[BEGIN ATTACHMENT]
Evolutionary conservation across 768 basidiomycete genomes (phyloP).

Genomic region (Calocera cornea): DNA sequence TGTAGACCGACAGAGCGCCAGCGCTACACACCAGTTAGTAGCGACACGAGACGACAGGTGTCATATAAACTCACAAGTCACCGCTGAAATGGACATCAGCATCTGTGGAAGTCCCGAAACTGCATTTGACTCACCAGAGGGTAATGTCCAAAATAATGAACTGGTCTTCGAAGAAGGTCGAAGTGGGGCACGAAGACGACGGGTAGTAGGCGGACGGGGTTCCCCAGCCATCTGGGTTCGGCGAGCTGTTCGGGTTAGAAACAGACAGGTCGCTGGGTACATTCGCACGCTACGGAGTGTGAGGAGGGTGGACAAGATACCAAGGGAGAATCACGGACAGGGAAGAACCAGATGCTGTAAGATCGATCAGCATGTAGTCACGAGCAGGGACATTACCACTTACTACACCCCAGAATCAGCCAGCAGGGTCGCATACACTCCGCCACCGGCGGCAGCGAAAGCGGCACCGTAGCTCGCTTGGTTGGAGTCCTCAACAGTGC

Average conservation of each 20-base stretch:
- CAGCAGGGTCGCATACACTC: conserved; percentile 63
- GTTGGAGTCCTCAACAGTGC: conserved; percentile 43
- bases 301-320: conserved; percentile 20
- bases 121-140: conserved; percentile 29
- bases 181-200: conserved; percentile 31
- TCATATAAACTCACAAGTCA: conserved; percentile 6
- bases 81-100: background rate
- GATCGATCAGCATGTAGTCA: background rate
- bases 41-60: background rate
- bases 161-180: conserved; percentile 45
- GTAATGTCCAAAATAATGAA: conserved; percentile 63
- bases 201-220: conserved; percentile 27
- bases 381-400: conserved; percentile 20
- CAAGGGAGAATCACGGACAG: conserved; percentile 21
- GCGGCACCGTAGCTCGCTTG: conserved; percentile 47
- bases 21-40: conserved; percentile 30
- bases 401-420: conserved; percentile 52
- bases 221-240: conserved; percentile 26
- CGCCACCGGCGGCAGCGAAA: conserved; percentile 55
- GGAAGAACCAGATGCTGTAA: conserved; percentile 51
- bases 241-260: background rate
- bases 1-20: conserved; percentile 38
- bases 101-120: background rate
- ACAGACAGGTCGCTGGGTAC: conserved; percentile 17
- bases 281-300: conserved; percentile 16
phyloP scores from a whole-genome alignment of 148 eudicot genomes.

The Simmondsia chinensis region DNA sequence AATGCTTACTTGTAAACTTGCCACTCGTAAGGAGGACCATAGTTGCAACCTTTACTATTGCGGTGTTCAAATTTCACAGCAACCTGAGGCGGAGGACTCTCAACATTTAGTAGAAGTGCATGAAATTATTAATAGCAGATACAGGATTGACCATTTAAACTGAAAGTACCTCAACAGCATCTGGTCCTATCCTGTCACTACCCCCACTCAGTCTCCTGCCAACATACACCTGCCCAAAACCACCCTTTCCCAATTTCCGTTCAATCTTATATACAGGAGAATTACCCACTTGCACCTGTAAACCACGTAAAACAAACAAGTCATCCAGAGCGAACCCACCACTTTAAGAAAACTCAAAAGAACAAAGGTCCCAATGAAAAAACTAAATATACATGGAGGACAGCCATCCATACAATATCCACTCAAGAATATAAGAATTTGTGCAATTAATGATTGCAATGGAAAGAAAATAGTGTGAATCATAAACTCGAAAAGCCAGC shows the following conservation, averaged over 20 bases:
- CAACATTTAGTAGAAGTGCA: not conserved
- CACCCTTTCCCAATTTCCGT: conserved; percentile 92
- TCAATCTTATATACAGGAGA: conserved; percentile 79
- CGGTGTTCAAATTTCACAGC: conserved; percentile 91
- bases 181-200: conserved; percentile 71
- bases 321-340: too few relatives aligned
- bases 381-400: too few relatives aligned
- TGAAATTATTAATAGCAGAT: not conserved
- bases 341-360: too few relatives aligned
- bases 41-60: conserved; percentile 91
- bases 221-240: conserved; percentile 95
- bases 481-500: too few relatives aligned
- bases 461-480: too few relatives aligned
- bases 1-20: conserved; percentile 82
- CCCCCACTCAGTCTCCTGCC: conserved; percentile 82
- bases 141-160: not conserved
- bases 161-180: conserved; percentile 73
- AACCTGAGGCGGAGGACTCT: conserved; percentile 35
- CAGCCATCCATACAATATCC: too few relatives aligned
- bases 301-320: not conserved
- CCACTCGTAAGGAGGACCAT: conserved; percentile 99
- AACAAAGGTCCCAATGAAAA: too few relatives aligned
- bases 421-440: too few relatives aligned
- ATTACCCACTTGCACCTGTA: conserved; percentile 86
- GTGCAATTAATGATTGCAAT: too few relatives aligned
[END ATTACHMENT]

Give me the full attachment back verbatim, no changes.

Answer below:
Evolutionary conservation across 768 basidiomycete genomes (phyloP).

Genomic region (Calocera cornea): DNA sequence TGTAGACCGACAGAGCGCCAGCGCTACACACCAGTTAGTAGCGACACGAGACGACAGGTGTCATATAAACTCACAAGTCACCGCTGAAATGGACATCAGCATCTGTGGAAGTCCCGAAACTGCATTTGACTCACCAGAGGGTAATGTCCAAAATAATGAACTGGTCTTCGAAGAAGGTCGAAGTGGGGCACGAAGACGACGGGTAGTAGGCGGACGGGGTTCCCCAGCCATCTGGGTTCGGCGAGCTGTTCGGGTTAGAAACAGACAGGTCGCTGGGTACATTCGCACGCTACGGAGTGTGAGGAGGGTGGACAAGATACCAAGGGAGAATCACGGACAGGGAAGAACCAGATGCTGTAAGATCGATCAGCATGTAGTCACGAGCAGGGACATTACCACTTACTACACCCCAGAATCAGCCAGCAGGGTCGCATACACTCCGCCACCGGCGGCAGCGAAAGCGGCACCGTAGCTCGCTTGGTTGGAGTCCTCAACAGTGC

Average conservation of each 20-base stretch:
- CAGCAGGGTCGCATACACTC: conserved; percentile 63
- GTTGGAGTCCTCAACAGTGC: conserved; percentile 43
- bases 301-320: conserved; percentile 20
- bases 121-140: conserved; percentile 29
- bases 181-200: conserved; percentile 31
- TCATATAAACTCACAAGTCA: conserved; percentile 6
- bases 81-100: background rate
- GATCGATCAGCATGTAGTCA: background rate
- bases 41-60: background rate
- bases 161-180: conserved; percentile 45
- GTAATGTCCAAAATAATGAA: conserved; percentile 63
- bases 201-220: conserved; percentile 27
- bases 381-400: conserved; percentile 20
- CAAGGGAGAATCACGGACAG: conserved; percentile 21
- GCGGCACCGTAGCTCGCTTG: conserved; percentile 47
- bases 21-40: conserved; percentile 30
- bases 401-420: conserved; percentile 52
- bases 221-240: conserved; percentile 26
- CGCCACCGGCGGCAGCGAAA: conserved; percentile 55
- GGAAGAACCAGATGCTGTAA: conserved; percentile 51
- bases 241-260: background rate
- bases 1-20: conserved; percentile 38
- bases 101-120: background rate
- ACAGACAGGTCGCTGGGTAC: conserved; percentile 17
- bases 281-300: conserved; percentile 16
phyloP scores from a whole-genome alignment of 148 eudicot genomes.

The Simmondsia chinensis region DNA sequence AATGCTTACTTGTAAACTTGCCACTCGTAAGGAGGACCATAGTTGCAACCTTTACTATTGCGGTGTTCAAATTTCACAGCAACCTGAGGCGGAGGACTCTCAACATTTAGTAGAAGTGCATGAAATTATTAATAGCAGATACAGGATTGACCATTTAAACTGAAAGTACCTCAACAGCATCTGGTCCTATCCTGTCACTACCCCCACTCAGTCTCCTGCCAACATACACCTGCCCAAAACCACCCTTTCCCAATTTCCGTTCAATCTTATATACAGGAGAATTACCCACTTGCACCTGTAAACCACGTAAAACAAACAAGTCATCCAGAGCGAACCCACCACTTTAAGAAAACTCAAAAGAACAAAGGTCCCAATGAAAAAACTAAATATACATGGAGGACAGCCATCCATACAATATCCACTCAAGAATATAAGAATTTGTGCAATTAATGATTGCAATGGAAAGAAAATAGTGTGAATCATAAACTCGAAAAGCCAGC shows the following conservation, averaged over 20 bases:
- CAACATTTAGTAGAAGTGCA: not conserved
- CACCCTTTCCCAATTTCCGT: conserved; percentile 92
- TCAATCTTATATACAGGAGA: conserved; percentile 79
- CGGTGTTCAAATTTCACAGC: conserved; percentile 91
- bases 181-200: conserved; percentile 71
- bases 321-340: too few relatives aligned
- bases 381-400: too few relatives aligned
- TGAAATTATTAATAGCAGAT: not conserved
- bases 341-360: too few relatives aligned
- bases 41-60: conserved; percentile 91
- bases 221-240: conserved; percentile 95
- bases 481-500: too few relatives aligned
- bases 461-480: too few relatives aligned
- bases 1-20: conserved; percentile 82
- CCCCCACTCAGTCTCCTGCC: conserved; percentile 82
- bases 141-160: not conserved
- bases 161-180: conserved; percentile 73
- AACCTGAGGCGGAGGACTCT: conserved; percentile 35
- CAGCCATCCATACAATATCC: too few relatives aligned
- bases 301-320: not conserved
- CCACTCGTAAGGAGGACCAT: conserved; percentile 99
- AACAAAGGTCCCAATGAAAA: too few relatives aligned
- bases 421-440: too few relatives aligned
- ATTACCCACTTGCACCTGTA: conserved; percentile 86
- GTGCAATTAATGATTGCAAT: too few relatives aligned